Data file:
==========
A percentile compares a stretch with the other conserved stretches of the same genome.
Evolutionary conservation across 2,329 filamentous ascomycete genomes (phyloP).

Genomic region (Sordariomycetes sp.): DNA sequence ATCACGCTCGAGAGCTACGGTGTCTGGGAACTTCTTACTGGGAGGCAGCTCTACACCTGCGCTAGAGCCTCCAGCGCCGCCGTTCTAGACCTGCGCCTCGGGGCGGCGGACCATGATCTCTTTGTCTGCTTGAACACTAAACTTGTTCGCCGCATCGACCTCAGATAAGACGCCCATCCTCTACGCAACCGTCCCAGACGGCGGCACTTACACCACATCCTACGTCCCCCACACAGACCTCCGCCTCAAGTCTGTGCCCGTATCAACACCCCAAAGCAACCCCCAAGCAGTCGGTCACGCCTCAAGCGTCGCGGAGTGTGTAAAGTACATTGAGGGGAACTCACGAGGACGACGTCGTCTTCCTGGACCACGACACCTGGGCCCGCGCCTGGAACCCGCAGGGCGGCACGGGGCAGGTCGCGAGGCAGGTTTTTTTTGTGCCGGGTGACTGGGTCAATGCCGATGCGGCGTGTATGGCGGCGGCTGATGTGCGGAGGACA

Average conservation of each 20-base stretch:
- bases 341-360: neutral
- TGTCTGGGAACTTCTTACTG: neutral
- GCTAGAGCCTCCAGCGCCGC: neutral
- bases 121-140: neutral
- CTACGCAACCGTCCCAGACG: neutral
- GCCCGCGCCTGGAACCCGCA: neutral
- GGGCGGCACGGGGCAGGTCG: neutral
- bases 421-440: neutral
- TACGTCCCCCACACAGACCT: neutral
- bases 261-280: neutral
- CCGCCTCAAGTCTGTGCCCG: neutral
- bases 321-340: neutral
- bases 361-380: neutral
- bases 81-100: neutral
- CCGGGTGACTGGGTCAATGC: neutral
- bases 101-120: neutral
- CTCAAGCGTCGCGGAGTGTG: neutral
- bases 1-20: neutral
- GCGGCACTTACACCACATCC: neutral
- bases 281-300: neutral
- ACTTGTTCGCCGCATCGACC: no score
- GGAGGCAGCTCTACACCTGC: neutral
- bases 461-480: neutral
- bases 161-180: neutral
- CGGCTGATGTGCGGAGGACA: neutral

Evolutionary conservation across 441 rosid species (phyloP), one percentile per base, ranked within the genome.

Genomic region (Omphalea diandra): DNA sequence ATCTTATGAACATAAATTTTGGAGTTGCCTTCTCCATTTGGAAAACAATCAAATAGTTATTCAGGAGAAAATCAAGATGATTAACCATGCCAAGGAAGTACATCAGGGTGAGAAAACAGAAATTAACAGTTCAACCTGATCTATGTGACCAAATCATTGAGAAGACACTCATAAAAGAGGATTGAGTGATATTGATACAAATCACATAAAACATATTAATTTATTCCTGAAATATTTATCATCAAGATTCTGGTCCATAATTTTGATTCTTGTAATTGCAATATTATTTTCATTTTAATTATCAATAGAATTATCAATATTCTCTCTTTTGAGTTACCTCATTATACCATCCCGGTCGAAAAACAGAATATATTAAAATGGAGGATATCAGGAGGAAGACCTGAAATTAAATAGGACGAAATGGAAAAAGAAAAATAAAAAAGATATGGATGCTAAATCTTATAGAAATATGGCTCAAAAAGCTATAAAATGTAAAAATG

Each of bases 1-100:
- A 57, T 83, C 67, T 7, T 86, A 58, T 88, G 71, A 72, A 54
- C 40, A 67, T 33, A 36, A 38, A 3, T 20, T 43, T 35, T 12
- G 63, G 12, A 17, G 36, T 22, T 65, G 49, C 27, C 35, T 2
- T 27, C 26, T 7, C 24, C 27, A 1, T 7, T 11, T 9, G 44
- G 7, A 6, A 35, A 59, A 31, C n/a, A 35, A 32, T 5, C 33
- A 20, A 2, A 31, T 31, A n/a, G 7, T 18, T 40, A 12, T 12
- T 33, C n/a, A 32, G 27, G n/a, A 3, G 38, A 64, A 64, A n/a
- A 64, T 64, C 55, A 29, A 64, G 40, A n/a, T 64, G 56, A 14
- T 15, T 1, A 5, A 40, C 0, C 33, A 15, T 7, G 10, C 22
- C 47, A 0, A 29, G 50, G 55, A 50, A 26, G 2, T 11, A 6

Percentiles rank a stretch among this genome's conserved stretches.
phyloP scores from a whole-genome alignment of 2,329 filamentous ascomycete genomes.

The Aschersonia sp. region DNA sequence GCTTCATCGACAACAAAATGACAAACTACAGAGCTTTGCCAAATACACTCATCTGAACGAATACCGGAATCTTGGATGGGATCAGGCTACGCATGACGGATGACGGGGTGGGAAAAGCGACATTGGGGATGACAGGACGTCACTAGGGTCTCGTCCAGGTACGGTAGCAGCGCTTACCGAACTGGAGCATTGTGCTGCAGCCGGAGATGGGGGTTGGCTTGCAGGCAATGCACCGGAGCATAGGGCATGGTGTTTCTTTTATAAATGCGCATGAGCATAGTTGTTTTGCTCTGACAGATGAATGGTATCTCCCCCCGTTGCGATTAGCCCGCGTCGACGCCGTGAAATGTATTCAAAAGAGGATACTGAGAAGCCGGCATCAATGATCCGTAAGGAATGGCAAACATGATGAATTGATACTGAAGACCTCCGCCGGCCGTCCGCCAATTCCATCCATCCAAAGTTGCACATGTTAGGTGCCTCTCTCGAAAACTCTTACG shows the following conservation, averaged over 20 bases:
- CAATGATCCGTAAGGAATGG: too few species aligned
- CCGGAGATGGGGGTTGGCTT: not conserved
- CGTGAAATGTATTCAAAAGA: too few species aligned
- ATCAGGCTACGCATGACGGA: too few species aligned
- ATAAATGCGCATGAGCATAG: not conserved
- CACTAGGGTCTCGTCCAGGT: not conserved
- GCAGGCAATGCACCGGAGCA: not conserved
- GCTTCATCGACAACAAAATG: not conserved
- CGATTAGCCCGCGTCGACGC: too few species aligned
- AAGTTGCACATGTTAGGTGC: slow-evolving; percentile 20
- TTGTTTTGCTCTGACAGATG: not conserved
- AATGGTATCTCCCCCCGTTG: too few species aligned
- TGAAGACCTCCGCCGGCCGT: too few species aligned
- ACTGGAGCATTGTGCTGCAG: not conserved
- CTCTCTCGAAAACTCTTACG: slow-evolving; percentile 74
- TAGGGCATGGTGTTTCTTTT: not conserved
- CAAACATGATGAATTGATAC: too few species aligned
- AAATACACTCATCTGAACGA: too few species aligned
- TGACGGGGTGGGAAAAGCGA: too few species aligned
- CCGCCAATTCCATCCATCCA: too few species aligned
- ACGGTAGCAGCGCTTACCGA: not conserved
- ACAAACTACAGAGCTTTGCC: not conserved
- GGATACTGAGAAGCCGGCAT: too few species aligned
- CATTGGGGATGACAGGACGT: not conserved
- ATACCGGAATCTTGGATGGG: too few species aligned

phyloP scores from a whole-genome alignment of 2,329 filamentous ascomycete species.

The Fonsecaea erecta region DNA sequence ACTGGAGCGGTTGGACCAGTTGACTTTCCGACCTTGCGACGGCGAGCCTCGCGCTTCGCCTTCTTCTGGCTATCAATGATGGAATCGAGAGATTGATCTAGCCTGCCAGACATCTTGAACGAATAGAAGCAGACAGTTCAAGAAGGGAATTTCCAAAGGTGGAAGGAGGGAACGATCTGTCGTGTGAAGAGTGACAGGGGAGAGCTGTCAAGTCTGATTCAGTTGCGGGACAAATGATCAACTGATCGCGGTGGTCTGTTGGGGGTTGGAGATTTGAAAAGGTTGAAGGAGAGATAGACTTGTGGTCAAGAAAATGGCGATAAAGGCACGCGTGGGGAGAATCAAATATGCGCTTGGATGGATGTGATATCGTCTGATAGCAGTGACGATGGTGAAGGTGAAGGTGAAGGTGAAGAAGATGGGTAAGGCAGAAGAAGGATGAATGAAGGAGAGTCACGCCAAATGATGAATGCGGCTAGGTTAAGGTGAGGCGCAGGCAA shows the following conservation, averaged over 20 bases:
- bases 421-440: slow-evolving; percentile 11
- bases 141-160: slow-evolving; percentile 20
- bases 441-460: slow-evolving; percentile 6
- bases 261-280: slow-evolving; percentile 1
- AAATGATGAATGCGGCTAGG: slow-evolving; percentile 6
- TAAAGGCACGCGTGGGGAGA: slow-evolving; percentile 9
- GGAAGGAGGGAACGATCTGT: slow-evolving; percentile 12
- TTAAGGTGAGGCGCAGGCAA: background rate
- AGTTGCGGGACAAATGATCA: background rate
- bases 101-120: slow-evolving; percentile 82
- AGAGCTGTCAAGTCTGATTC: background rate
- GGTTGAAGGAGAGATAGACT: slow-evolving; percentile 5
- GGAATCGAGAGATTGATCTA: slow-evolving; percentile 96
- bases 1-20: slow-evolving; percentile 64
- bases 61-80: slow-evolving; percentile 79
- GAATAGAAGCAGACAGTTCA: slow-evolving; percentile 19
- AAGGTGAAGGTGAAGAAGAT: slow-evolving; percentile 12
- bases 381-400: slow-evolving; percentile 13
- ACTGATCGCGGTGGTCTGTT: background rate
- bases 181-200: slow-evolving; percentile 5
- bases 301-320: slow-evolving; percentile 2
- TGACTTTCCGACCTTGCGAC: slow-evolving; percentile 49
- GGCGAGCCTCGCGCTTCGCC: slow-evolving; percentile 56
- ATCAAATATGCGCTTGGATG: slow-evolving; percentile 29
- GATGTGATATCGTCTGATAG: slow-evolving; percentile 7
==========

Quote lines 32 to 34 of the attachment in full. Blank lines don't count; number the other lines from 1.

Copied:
Each of bases 1-100:
- A 57, T 83, C 67, T 7, T 86, A 58, T 88, G 71, A 72, A 54
- C 40, A 67, T 33, A 36, A 38, A 3, T 20, T 43, T 35, T 12